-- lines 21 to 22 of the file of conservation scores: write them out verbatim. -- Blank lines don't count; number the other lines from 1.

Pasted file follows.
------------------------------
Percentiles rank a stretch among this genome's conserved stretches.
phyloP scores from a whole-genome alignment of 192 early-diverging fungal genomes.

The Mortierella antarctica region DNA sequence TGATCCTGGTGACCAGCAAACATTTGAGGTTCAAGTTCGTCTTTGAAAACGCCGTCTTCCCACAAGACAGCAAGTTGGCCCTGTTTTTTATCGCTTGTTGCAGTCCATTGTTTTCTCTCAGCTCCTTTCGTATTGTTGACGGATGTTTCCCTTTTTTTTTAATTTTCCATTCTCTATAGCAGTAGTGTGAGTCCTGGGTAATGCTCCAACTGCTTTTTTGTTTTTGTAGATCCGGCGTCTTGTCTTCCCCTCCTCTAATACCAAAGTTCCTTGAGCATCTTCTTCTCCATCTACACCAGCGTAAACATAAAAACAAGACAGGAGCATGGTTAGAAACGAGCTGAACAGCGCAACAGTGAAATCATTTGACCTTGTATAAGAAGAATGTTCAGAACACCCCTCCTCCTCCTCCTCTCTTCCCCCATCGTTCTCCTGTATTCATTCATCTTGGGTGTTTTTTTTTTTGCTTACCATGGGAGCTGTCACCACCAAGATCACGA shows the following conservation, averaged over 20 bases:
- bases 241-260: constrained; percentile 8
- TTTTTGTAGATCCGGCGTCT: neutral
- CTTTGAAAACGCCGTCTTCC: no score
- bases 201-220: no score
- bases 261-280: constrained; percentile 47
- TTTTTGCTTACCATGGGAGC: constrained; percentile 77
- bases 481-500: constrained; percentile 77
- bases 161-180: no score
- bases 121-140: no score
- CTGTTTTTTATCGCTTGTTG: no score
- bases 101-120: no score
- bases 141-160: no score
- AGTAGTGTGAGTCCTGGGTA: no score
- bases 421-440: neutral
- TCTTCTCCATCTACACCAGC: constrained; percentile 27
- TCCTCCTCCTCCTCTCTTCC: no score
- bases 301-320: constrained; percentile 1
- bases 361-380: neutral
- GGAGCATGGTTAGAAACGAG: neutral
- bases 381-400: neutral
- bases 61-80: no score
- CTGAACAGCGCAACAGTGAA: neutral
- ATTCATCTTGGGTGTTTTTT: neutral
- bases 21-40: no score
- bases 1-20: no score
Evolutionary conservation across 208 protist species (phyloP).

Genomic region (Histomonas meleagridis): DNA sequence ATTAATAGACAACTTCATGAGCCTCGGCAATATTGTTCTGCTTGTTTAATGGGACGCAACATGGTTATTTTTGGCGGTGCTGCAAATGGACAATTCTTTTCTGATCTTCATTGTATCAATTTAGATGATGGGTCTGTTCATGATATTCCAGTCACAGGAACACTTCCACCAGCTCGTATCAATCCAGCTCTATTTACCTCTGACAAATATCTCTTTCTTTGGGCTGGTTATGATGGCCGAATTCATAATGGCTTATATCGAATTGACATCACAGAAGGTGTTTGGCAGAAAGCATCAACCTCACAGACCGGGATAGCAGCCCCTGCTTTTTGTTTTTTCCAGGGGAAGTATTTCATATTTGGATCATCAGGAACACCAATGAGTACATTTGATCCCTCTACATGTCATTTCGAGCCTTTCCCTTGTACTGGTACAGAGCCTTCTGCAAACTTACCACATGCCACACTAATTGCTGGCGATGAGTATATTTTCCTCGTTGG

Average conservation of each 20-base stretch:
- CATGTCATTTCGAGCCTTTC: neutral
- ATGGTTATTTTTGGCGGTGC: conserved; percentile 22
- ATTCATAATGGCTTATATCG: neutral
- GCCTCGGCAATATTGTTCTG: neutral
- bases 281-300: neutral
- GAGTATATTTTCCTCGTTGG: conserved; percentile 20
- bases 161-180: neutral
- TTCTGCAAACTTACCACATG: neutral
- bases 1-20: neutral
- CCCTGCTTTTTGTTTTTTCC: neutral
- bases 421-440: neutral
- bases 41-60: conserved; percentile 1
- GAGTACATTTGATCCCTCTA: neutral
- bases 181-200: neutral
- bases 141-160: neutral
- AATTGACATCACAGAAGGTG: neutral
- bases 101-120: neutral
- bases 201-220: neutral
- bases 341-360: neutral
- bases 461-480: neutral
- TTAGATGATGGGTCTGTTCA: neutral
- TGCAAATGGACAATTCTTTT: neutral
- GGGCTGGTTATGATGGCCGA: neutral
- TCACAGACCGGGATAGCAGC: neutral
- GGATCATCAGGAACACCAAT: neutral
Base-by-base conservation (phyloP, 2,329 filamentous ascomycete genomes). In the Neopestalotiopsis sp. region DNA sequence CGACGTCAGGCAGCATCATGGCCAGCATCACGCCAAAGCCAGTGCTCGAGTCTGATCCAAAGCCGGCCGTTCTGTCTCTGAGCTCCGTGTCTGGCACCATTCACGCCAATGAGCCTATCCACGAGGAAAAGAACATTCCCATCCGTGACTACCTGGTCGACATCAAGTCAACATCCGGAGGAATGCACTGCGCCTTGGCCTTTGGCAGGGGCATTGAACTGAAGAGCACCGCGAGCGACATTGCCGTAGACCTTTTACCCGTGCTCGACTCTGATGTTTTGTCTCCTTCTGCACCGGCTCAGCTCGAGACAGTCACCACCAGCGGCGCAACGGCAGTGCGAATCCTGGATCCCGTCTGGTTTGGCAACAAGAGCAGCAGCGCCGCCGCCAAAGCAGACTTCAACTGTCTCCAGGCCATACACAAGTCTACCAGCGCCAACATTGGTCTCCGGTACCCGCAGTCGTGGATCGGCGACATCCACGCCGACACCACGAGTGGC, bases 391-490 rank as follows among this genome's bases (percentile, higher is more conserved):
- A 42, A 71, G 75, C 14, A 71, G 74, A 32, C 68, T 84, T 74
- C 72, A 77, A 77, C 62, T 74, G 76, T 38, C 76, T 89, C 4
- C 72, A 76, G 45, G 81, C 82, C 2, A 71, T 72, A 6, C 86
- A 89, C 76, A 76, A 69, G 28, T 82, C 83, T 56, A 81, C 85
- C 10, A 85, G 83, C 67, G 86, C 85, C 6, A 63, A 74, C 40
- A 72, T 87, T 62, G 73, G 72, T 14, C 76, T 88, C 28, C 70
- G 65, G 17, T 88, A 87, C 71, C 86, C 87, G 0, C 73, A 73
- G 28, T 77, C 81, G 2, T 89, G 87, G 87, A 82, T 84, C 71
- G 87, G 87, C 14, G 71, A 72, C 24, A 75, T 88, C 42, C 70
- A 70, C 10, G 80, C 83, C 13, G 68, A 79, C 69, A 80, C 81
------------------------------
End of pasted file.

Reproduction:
- bases 361-380: neutral
- GGAGCATGGTTAGAAACGAG: neutral